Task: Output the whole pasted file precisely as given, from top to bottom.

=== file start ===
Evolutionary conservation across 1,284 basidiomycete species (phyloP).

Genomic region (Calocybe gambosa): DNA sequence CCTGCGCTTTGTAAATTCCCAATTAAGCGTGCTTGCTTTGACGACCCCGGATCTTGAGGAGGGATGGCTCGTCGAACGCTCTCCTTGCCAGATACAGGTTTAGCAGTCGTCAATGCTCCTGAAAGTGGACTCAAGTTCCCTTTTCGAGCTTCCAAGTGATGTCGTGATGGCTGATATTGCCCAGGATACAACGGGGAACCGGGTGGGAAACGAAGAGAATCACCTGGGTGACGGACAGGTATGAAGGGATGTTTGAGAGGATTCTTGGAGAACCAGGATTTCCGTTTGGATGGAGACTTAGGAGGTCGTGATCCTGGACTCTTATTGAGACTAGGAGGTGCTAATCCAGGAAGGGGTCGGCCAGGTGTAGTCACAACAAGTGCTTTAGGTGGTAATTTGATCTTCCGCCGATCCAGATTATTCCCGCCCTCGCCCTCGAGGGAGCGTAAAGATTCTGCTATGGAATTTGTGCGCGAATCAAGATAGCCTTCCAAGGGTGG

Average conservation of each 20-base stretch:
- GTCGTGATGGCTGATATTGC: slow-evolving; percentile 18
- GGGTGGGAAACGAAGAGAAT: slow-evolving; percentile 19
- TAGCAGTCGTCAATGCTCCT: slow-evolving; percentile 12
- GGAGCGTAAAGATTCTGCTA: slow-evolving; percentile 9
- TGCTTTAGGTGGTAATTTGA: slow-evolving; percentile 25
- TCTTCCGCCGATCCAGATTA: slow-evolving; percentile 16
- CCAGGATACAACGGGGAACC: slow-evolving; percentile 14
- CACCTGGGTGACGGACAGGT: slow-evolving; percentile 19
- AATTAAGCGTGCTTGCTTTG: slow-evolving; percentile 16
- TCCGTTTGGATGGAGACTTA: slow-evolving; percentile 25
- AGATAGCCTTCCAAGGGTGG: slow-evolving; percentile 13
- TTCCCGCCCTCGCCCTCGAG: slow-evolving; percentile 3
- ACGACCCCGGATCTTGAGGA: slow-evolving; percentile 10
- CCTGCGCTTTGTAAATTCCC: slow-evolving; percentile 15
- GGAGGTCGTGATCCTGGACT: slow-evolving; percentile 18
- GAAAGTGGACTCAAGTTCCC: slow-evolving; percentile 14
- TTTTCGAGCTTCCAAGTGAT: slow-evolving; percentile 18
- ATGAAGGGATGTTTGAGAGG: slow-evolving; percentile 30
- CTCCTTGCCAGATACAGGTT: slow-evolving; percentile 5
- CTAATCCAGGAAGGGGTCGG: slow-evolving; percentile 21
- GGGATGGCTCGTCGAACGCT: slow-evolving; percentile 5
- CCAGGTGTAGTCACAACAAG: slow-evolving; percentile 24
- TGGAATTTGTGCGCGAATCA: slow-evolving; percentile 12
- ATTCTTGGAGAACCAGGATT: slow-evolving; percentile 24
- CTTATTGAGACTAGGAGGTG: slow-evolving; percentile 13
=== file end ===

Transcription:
Evolutionary conservation across 1,284 basidiomycete species (phyloP).

Genomic region (Calocybe gambosa): DNA sequence CCTGCGCTTTGTAAATTCCCAATTAAGCGTGCTTGCTTTGACGACCCCGGATCTTGAGGAGGGATGGCTCGTCGAACGCTCTCCTTGCCAGATACAGGTTTAGCAGTCGTCAATGCTCCTGAAAGTGGACTCAAGTTCCCTTTTCGAGCTTCCAAGTGATGTCGTGATGGCTGATATTGCCCAGGATACAACGGGGAACCGGGTGGGAAACGAAGAGAATCACCTGGGTGACGGACAGGTATGAAGGGATGTTTGAGAGGATTCTTGGAGAACCAGGATTTCCGTTTGGATGGAGACTTAGGAGGTCGTGATCCTGGACTCTTATTGAGACTAGGAGGTGCTAATCCAGGAAGGGGTCGGCCAGGTGTAGTCACAACAAGTGCTTTAGGTGGTAATTTGATCTTCCGCCGATCCAGATTATTCCCGCCCTCGCCCTCGAGGGAGCGTAAAGATTCTGCTATGGAATTTGTGCGCGAATCAAGATAGCCTTCCAAGGGTGG

Average conservation of each 20-base stretch:
- GTCGTGATGGCTGATATTGC: slow-evolving; percentile 18
- GGGTGGGAAACGAAGAGAAT: slow-evolving; percentile 19
- TAGCAGTCGTCAATGCTCCT: slow-evolving; percentile 12
- GGAGCGTAAAGATTCTGCTA: slow-evolving; percentile 9
- TGCTTTAGGTGGTAATTTGA: slow-evolving; percentile 25
- TCTTCCGCCGATCCAGATTA: slow-evolving; percentile 16
- CCAGGATACAACGGGGAACC: slow-evolving; percentile 14
- CACCTGGGTGACGGACAGGT: slow-evolving; percentile 19
- AATTAAGCGTGCTTGCTTTG: slow-evolving; percentile 16
- TCCGTTTGGATGGAGACTTA: slow-evolving; percentile 25
- AGATAGCCTTCCAAGGGTGG: slow-evolving; percentile 13
- TTCCCGCCCTCGCCCTCGAG: slow-evolving; percentile 3
- ACGACCCCGGATCTTGAGGA: slow-evolving; percentile 10
- CCTGCGCTTTGTAAATTCCC: slow-evolving; percentile 15
- GGAGGTCGTGATCCTGGACT: slow-evolving; percentile 18
- GAAAGTGGACTCAAGTTCCC: slow-evolving; percentile 14
- TTTTCGAGCTTCCAAGTGAT: slow-evolving; percentile 18
- ATGAAGGGATGTTTGAGAGG: slow-evolving; percentile 30
- CTCCTTGCCAGATACAGGTT: slow-evolving; percentile 5
- CTAATCCAGGAAGGGGTCGG: slow-evolving; percentile 21
- GGGATGGCTCGTCGAACGCT: slow-evolving; percentile 5
- CCAGGTGTAGTCACAACAAG: slow-evolving; percentile 24
- TGGAATTTGTGCGCGAATCA: slow-evolving; percentile 12
- ATTCTTGGAGAACCAGGATT: slow-evolving; percentile 24
- CTTATTGAGACTAGGAGGTG: slow-evolving; percentile 13